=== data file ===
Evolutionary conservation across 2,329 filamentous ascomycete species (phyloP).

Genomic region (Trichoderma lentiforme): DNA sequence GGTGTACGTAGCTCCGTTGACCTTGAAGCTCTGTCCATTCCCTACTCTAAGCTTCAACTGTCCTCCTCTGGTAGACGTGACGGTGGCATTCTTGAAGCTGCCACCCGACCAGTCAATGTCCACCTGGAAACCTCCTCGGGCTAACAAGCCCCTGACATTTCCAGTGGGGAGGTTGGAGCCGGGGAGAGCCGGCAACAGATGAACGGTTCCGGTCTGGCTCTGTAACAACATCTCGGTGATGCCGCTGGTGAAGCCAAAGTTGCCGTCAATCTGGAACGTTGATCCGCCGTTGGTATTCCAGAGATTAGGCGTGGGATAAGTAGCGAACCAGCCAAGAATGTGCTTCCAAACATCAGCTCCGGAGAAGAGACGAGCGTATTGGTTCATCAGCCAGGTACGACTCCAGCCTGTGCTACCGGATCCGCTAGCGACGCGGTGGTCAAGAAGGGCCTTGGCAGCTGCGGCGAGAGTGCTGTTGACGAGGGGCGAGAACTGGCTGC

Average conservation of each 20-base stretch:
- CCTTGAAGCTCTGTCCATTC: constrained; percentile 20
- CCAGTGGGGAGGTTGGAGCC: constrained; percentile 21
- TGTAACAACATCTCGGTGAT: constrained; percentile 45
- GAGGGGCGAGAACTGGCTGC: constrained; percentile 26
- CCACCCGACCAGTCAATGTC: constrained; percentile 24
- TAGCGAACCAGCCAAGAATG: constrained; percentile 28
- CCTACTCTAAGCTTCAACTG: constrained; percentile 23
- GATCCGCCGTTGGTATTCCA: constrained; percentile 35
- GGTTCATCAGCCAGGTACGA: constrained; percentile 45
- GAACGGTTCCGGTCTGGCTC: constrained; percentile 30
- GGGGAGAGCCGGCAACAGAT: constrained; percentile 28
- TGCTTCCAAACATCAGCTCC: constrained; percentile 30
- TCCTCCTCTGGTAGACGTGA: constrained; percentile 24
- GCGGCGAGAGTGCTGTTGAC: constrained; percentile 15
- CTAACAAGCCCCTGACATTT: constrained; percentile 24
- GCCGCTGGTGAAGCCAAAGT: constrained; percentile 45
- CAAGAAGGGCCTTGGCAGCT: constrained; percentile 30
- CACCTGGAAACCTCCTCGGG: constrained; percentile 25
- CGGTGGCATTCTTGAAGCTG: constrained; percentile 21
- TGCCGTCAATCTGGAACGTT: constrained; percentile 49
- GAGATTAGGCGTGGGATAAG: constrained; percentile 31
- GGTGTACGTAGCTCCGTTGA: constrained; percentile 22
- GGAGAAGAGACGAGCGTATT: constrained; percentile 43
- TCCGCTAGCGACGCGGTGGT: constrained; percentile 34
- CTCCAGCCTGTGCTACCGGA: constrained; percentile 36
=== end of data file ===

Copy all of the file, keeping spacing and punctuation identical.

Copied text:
Evolutionary conservation across 2,329 filamentous ascomycete species (phyloP).

Genomic region (Trichoderma lentiforme): DNA sequence GGTGTACGTAGCTCCGTTGACCTTGAAGCTCTGTCCATTCCCTACTCTAAGCTTCAACTGTCCTCCTCTGGTAGACGTGACGGTGGCATTCTTGAAGCTGCCACCCGACCAGTCAATGTCCACCTGGAAACCTCCTCGGGCTAACAAGCCCCTGACATTTCCAGTGGGGAGGTTGGAGCCGGGGAGAGCCGGCAACAGATGAACGGTTCCGGTCTGGCTCTGTAACAACATCTCGGTGATGCCGCTGGTGAAGCCAAAGTTGCCGTCAATCTGGAACGTTGATCCGCCGTTGGTATTCCAGAGATTAGGCGTGGGATAAGTAGCGAACCAGCCAAGAATGTGCTTCCAAACATCAGCTCCGGAGAAGAGACGAGCGTATTGGTTCATCAGCCAGGTACGACTCCAGCCTGTGCTACCGGATCCGCTAGCGACGCGGTGGTCAAGAAGGGCCTTGGCAGCTGCGGCGAGAGTGCTGTTGACGAGGGGCGAGAACTGGCTGC

Average conservation of each 20-base stretch:
- CCTTGAAGCTCTGTCCATTC: constrained; percentile 20
- CCAGTGGGGAGGTTGGAGCC: constrained; percentile 21
- TGTAACAACATCTCGGTGAT: constrained; percentile 45
- GAGGGGCGAGAACTGGCTGC: constrained; percentile 26
- CCACCCGACCAGTCAATGTC: constrained; percentile 24
- TAGCGAACCAGCCAAGAATG: constrained; percentile 28
- CCTACTCTAAGCTTCAACTG: constrained; percentile 23
- GATCCGCCGTTGGTATTCCA: constrained; percentile 35
- GGTTCATCAGCCAGGTACGA: constrained; percentile 45
- GAACGGTTCCGGTCTGGCTC: constrained; percentile 30
- GGGGAGAGCCGGCAACAGAT: constrained; percentile 28
- TGCTTCCAAACATCAGCTCC: constrained; percentile 30
- TCCTCCTCTGGTAGACGTGA: constrained; percentile 24
- GCGGCGAGAGTGCTGTTGAC: constrained; percentile 15
- CTAACAAGCCCCTGACATTT: constrained; percentile 24
- GCCGCTGGTGAAGCCAAAGT: constrained; percentile 45
- CAAGAAGGGCCTTGGCAGCT: constrained; percentile 30
- CACCTGGAAACCTCCTCGGG: constrained; percentile 25
- CGGTGGCATTCTTGAAGCTG: constrained; percentile 21
- TGCCGTCAATCTGGAACGTT: constrained; percentile 49
- GAGATTAGGCGTGGGATAAG: constrained; percentile 31
- GGTGTACGTAGCTCCGTTGA: constrained; percentile 22
- GGAGAAGAGACGAGCGTATT: constrained; percentile 43
- TCCGCTAGCGACGCGGTGGT: constrained; percentile 34
- CTCCAGCCTGTGCTACCGGA: constrained; percentile 36